Sermon Commentary for Sunday, October 8, 2017
Exodus 20:1-4, 7-9, 12-20 Commentary
Comments and Observations
When preaching on Exodus 20 and the Ten Commandments, there are multiple directions to go in a sermon. It’s a bit challenging to preach on all of the commandments at once, though a way can be found to do that, of course. But for this sermon commentary, I have chosen to ponder these famous verses and this well-known story through the lens of—and under the overall heading of—having proper reverence for God, which in many ways is a theme that permeates this part of Exodus.
Reverence is something we see very little of these days. Increasingly so is basic respect. Ours is a society that will lampoon, satirize, and poke fun of just about anyone and anything. In fact, the higher up a person goes politically, the more likely it is that he or she will become the target of the irreverent humor that has become the staple of late-night comedians. Often these days you may hear someone ask, “Is nothing sacred anymore?” and the answer is clearly “No.”
As Roger Shattuck notes in his book Forbidden Knowledge, it seems that nothing is any longer considered taboo. In older societies the things that were deemed taboo usually were places where holiness and pollution were not yet differentiated. That is to say, you could better avoid something altogether rather than run the risk of, even accidentally, mixing up the sacred with the profane. Because confusion (and probably lots of social and personal harm) could result if people were not careful. But even a quick glance at television reveals that there are no taboos in American society. In the name of free speech we allow anyone to say anything he or she likes. There is no subject, act, or person we dare not approach. Once you lose your sense for the sacred, you also lose your fear that you might, even accidentally, pollute that holy thing to the harm of many.
And so reverence withers, too. A sense for majesty and the mystery of the divine fades. We can scarcely imagine encountering something so grand that it would either stun us into respectful silence or cause us to cover our eyes because we deem ourselves to be unworthy of seeing something that is too beautiful for us.
All of this is prelude to our look at a key part of Exodus 20. A good bit of this chapter and the preceding one gets consumed with God’s very careful regulations of the whys and wherefores of keeping the people off the holy mountain. Dire warnings are given as to what would happen to the man, woman, child, or goat that touched the mountain. Detailed instructions are given as to how to fence the mountain so that no one would get too close even by accident. Ironically, however, it turns out that there is no chance whatsoever that anyone would get too close! For in the end Moses and Aaron do not need to beat the people back but rather they need to encourage the people not to stay too far away! If anything, the people were too terrified to come anywhere near God.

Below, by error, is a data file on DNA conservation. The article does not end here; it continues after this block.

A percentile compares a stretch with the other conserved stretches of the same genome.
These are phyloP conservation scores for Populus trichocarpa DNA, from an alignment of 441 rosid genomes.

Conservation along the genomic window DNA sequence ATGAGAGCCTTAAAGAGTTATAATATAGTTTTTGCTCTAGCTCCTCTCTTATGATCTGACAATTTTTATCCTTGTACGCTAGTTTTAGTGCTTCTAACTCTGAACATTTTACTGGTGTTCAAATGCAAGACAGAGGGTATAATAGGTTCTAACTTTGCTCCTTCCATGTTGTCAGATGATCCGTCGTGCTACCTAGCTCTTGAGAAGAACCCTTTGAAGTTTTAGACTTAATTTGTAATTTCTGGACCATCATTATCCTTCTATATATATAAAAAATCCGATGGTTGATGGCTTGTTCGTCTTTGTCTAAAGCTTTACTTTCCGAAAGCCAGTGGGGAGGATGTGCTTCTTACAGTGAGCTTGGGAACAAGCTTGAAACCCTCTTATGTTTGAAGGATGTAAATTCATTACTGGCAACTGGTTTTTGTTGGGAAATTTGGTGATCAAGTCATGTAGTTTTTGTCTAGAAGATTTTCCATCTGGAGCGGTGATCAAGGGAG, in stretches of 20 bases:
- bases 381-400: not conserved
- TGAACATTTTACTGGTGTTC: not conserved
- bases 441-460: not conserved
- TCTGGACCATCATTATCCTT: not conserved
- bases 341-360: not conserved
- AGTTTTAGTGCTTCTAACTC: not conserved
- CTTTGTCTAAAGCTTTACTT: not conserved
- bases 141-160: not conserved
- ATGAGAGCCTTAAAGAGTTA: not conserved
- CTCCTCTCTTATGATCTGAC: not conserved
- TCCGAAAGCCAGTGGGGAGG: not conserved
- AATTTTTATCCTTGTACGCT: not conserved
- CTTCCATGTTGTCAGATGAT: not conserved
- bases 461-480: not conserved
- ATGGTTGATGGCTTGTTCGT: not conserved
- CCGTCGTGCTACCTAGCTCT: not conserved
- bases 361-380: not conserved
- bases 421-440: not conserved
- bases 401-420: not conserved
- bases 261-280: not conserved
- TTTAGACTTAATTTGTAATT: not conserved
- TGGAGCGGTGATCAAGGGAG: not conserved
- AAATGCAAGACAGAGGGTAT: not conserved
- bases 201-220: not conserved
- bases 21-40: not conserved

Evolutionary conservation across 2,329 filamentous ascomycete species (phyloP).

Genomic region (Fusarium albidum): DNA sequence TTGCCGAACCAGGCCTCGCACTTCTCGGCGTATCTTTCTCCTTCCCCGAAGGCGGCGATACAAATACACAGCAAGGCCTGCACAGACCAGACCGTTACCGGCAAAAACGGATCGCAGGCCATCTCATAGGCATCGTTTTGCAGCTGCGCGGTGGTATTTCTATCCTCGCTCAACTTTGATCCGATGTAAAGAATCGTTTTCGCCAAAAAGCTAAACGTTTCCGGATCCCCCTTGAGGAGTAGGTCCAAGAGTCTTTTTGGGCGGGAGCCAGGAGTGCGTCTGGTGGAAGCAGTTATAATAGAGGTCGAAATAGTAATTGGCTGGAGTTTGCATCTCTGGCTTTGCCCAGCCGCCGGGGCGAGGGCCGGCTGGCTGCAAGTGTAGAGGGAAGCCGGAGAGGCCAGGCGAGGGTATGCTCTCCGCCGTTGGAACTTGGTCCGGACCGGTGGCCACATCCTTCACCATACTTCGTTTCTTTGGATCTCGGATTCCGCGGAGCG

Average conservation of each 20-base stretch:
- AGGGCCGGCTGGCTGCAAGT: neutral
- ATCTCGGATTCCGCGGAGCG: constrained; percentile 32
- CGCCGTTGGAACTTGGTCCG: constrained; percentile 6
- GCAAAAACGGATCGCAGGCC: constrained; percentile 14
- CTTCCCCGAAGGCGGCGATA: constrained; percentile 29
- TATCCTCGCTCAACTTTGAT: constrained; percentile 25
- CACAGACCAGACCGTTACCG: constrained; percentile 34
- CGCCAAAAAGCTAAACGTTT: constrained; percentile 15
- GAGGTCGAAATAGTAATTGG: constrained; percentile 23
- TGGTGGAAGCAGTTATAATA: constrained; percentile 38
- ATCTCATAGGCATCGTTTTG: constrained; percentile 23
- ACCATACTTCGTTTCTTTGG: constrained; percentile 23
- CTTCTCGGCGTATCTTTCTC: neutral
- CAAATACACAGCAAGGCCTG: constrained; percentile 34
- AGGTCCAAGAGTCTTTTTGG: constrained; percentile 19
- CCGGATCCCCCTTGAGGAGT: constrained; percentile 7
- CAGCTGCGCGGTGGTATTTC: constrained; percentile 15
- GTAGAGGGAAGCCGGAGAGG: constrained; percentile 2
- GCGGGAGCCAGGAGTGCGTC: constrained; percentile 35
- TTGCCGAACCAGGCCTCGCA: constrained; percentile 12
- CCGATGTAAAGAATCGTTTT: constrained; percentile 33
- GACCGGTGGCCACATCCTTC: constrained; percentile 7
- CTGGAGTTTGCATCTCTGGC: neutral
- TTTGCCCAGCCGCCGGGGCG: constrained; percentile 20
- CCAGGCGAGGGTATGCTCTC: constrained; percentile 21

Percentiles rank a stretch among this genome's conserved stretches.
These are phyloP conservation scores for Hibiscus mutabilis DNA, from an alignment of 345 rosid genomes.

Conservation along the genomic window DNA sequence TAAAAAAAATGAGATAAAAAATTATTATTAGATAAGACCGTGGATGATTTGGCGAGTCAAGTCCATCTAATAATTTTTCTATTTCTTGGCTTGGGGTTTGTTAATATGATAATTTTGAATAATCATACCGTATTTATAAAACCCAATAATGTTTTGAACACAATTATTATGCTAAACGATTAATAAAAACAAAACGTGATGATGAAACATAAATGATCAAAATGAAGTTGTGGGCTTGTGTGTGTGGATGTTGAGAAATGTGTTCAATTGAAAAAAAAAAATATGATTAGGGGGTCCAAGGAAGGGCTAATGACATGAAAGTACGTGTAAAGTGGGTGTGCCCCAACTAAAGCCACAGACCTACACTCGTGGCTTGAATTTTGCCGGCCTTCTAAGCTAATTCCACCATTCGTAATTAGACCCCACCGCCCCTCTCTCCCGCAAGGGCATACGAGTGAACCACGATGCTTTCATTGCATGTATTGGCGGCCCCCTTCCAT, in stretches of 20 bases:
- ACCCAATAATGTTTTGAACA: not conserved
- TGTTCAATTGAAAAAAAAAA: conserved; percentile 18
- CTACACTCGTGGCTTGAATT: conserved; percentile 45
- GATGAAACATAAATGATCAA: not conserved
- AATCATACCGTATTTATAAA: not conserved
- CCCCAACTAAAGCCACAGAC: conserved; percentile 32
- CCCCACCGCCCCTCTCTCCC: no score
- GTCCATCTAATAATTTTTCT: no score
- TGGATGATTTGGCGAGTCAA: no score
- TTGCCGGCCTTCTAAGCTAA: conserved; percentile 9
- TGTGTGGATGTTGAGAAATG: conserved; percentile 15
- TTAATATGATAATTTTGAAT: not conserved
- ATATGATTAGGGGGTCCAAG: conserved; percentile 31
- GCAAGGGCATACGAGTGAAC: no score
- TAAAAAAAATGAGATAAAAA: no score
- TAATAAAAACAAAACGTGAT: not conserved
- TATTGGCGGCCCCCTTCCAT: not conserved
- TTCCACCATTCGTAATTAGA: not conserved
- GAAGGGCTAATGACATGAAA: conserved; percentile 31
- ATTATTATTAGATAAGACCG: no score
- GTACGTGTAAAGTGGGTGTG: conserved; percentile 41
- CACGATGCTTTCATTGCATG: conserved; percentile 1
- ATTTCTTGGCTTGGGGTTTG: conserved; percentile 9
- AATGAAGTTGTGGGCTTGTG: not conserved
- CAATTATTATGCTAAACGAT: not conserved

Perhaps this can provide us with a reminder of something we tend to forget these days. Of course, as Christians we don’t want to scare people away from God. As Christians our idea of reverence for God means something other than the kind of terror that led the Israelites to keep their distance from Sinai. But that is why Exodus 20:20 is so intriguing.
Because there Moses says something that at first blush looks contradictory. Moses himself had strung up the ancient equivalent of that bright yellow “Do Not Cross” tape that police use to cordon off a crime scene. The people needed to stay behind the tape. Again, however, once God’s presence descended on Sinai, keeping the people behind the tape was not a problem. So in verse 20, after the people beg Moses to meet God so they won’t have to, Moses says, “Do not be afraid because God has come here like this so that your fear of God will keep you from sin.”
Don’t be afraid.
But then again, be afraid.
Moses says both.
But perhaps this was a way to say that although the people needed to have a healthy level of fear where God is concerned, they did not need to fear God too much. I suspect reverence lies somewhere near the midpoint between complete terror and chummy over-familiarity. Reverence exists at the intersection of love and respect, of grace and awe. God does not want to terrify us to the point of stupor yet he does want to impress us enough that we will know that this God is not someone to be trifled or toyed with in some casual manner. At least part of our motivation to serve this God is exactly because we take him so seriously.